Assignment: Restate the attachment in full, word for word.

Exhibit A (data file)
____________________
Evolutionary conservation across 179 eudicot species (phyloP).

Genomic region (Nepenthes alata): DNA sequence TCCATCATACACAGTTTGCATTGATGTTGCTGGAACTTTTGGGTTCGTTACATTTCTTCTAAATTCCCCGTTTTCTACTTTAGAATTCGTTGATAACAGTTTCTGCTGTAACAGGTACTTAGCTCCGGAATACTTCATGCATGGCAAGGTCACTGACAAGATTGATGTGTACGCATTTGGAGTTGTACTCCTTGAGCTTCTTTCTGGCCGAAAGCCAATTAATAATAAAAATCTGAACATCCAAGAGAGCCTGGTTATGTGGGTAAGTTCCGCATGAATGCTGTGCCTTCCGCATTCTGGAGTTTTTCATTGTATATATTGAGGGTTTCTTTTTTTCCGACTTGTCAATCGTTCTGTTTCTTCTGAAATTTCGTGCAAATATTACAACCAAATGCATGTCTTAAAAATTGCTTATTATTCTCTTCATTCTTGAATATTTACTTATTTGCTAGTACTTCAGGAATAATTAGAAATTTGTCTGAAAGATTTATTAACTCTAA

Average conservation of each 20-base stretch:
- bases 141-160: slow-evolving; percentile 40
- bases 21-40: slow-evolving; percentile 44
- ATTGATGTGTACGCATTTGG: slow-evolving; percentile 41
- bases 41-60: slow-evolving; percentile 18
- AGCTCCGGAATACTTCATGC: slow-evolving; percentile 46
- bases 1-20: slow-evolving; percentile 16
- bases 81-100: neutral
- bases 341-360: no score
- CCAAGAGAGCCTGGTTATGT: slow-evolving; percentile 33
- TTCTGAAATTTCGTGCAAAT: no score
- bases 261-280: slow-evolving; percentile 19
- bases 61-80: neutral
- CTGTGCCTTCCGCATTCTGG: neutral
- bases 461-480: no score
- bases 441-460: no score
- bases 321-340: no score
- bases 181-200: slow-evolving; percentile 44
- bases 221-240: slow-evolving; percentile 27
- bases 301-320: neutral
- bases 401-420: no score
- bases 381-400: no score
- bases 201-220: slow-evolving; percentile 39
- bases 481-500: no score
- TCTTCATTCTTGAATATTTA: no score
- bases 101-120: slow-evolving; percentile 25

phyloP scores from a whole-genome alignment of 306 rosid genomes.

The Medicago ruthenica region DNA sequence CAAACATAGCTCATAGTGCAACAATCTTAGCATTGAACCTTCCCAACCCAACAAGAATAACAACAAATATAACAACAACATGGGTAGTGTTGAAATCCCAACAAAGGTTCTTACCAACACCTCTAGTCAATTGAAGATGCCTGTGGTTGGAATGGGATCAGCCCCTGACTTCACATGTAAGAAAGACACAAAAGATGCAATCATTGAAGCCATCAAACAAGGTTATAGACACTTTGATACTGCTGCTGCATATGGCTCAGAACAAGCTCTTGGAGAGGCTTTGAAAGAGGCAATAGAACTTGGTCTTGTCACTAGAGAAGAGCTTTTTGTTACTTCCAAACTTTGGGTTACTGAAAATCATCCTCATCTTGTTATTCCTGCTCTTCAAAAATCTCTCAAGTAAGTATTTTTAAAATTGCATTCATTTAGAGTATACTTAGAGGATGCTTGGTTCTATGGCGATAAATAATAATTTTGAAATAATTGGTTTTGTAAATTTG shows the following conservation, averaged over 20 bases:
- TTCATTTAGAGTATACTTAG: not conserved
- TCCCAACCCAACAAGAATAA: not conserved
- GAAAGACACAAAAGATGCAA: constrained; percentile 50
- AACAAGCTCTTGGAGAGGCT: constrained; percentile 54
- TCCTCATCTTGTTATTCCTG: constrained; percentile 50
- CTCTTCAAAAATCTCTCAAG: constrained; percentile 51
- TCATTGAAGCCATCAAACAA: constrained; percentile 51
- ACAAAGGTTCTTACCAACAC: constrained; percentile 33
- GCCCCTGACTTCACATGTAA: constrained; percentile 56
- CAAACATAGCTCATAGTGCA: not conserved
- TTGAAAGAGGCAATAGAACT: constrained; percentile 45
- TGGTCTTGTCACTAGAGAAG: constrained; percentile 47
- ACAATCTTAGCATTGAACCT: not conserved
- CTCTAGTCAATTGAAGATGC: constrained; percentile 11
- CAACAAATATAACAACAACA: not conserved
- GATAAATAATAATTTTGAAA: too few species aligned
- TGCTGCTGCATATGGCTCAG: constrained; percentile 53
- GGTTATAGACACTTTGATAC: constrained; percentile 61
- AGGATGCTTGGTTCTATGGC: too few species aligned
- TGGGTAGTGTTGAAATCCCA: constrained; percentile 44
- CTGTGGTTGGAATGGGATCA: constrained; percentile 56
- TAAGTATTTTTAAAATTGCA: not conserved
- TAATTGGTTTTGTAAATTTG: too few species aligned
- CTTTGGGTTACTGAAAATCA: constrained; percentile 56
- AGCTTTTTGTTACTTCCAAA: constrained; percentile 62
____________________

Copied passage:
Evolutionary conservation across 179 eudicot species (phyloP).

Genomic region (Nepenthes alata): DNA sequence TCCATCATACACAGTTTGCATTGATGTTGCTGGAACTTTTGGGTTCGTTACATTTCTTCTAAATTCCCCGTTTTCTACTTTAGAATTCGTTGATAACAGTTTCTGCTGTAACAGGTACTTAGCTCCGGAATACTTCATGCATGGCAAGGTCACTGACAAGATTGATGTGTACGCATTTGGAGTTGTACTCCTTGAGCTTCTTTCTGGCCGAAAGCCAATTAATAATAAAAATCTGAACATCCAAGAGAGCCTGGTTATGTGGGTAAGTTCCGCATGAATGCTGTGCCTTCCGCATTCTGGAGTTTTTCATTGTATATATTGAGGGTTTCTTTTTTTCCGACTTGTCAATCGTTCTGTTTCTTCTGAAATTTCGTGCAAATATTACAACCAAATGCATGTCTTAAAAATTGCTTATTATTCTCTTCATTCTTGAATATTTACTTATTTGCTAGTACTTCAGGAATAATTAGAAATTTGTCTGAAAGATTTATTAACTCTAA

Average conservation of each 20-base stretch:
- bases 141-160: slow-evolving; percentile 40
- bases 21-40: slow-evolving; percentile 44
- ATTGATGTGTACGCATTTGG: slow-evolving; percentile 41
- bases 41-60: slow-evolving; percentile 18
- AGCTCCGGAATACTTCATGC: slow-evolving; percentile 46
- bases 1-20: slow-evolving; percentile 16
- bases 81-100: neutral
- bases 341-360: no score
- CCAAGAGAGCCTGGTTATGT: slow-evolving; percentile 33
- TTCTGAAATTTCGTGCAAAT: no score
- bases 261-280: slow-evolving; percentile 19
- bases 61-80: neutral
- CTGTGCCTTCCGCATTCTGG: neutral
- bases 461-480: no score
- bases 441-460: no score
- bases 321-340: no score
- bases 181-200: slow-evolving; percentile 44
- bases 221-240: slow-evolving; percentile 27
- bases 301-320: neutral
- bases 401-420: no score
- bases 381-400: no score
- bases 201-220: slow-evolving; percentile 39
- bases 481-500: no score
- TCTTCATTCTTGAATATTTA: no score
- bases 101-120: slow-evolving; percentile 25

phyloP scores from a whole-genome alignment of 306 rosid genomes.

The Medicago ruthenica region DNA sequence CAAACATAGCTCATAGTGCAACAATCTTAGCATTGAACCTTCCCAACCCAACAAGAATAACAACAAATATAACAACAACATGGGTAGTGTTGAAATCCCAACAAAGGTTCTTACCAACACCTCTAGTCAATTGAAGATGCCTGTGGTTGGAATGGGATCAGCCCCTGACTTCACATGTAAGAAAGACACAAAAGATGCAATCATTGAAGCCATCAAACAAGGTTATAGACACTTTGATACTGCTGCTGCATATGGCTCAGAACAAGCTCTTGGAGAGGCTTTGAAAGAGGCAATAGAACTTGGTCTTGTCACTAGAGAAGAGCTTTTTGTTACTTCCAAACTTTGGGTTACTGAAAATCATCCTCATCTTGTTATTCCTGCTCTTCAAAAATCTCTCAAGTAAGTATTTTTAAAATTGCATTCATTTAGAGTATACTTAGAGGATGCTTGGTTCTATGGCGATAAATAATAATTTTGAAATAATTGGTTTTGTAAATTTG shows the following conservation, averaged over 20 bases:
- TTCATTTAGAGTATACTTAG: not conserved
- TCCCAACCCAACAAGAATAA: not conserved
- GAAAGACACAAAAGATGCAA: constrained; percentile 50
- AACAAGCTCTTGGAGAGGCT: constrained; percentile 54
- TCCTCATCTTGTTATTCCTG: constrained; percentile 50
- CTCTTCAAAAATCTCTCAAG: constrained; percentile 51
- TCATTGAAGCCATCAAACAA: constrained; percentile 51
- ACAAAGGTTCTTACCAACAC: constrained; percentile 33
- GCCCCTGACTTCACATGTAA: constrained; percentile 56
- CAAACATAGCTCATAGTGCA: not conserved
- TTGAAAGAGGCAATAGAACT: constrained; percentile 45
- TGGTCTTGTCACTAGAGAAG: constrained; percentile 47
- ACAATCTTAGCATTGAACCT: not conserved
- CTCTAGTCAATTGAAGATGC: constrained; percentile 11
- CAACAAATATAACAACAACA: not conserved
- GATAAATAATAATTTTGAAA: too few species aligned
- TGCTGCTGCATATGGCTCAG: constrained; percentile 53
- GGTTATAGACACTTTGATAC: constrained; percentile 61
- AGGATGCTTGGTTCTATGGC: too few species aligned
- TGGGTAGTGTTGAAATCCCA: constrained; percentile 44
- CTGTGGTTGGAATGGGATCA: constrained; percentile 56
- TAAGTATTTTTAAAATTGCA: not conserved
- TAATTGGTTTTGTAAATTTG: too few species aligned
- CTTTGGGTTACTGAAAATCA: constrained; percentile 56
- AGCTTTTTGTTACTTCCAAA: constrained; percentile 62